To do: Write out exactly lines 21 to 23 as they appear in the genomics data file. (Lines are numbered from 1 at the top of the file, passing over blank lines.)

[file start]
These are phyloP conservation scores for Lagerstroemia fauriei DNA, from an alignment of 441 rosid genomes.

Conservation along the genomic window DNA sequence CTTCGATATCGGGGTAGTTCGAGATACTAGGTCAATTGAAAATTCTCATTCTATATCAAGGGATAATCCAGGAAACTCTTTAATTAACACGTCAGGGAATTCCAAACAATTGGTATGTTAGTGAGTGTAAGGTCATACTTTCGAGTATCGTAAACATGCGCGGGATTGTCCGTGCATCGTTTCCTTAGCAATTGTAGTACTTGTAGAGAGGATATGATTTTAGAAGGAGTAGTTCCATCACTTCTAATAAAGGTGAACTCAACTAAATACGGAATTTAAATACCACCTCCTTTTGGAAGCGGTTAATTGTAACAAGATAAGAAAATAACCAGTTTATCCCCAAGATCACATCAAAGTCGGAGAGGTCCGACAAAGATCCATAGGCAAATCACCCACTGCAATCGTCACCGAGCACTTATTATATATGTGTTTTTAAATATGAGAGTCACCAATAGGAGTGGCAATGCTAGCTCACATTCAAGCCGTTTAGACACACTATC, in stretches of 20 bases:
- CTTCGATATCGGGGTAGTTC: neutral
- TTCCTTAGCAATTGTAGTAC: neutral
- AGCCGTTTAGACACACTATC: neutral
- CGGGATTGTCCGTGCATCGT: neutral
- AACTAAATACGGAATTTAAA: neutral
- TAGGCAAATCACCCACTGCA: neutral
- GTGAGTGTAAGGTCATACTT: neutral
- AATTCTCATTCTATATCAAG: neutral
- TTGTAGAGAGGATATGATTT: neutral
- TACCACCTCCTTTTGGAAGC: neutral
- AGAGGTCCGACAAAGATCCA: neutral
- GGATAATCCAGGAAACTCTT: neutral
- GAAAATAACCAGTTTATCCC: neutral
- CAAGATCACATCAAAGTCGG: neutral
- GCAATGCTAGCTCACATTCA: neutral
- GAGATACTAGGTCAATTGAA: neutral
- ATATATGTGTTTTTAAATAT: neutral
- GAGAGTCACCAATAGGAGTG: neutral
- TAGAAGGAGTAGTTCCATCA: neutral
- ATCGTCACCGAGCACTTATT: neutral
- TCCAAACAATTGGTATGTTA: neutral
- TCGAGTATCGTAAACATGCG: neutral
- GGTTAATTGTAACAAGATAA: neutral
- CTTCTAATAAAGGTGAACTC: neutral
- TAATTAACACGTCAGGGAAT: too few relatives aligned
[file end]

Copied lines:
- TAGAAGGAGTAGTTCCATCA: neutral
- ATCGTCACCGAGCACTTATT: neutral
- TCCAAACAATTGGTATGTTA: neutral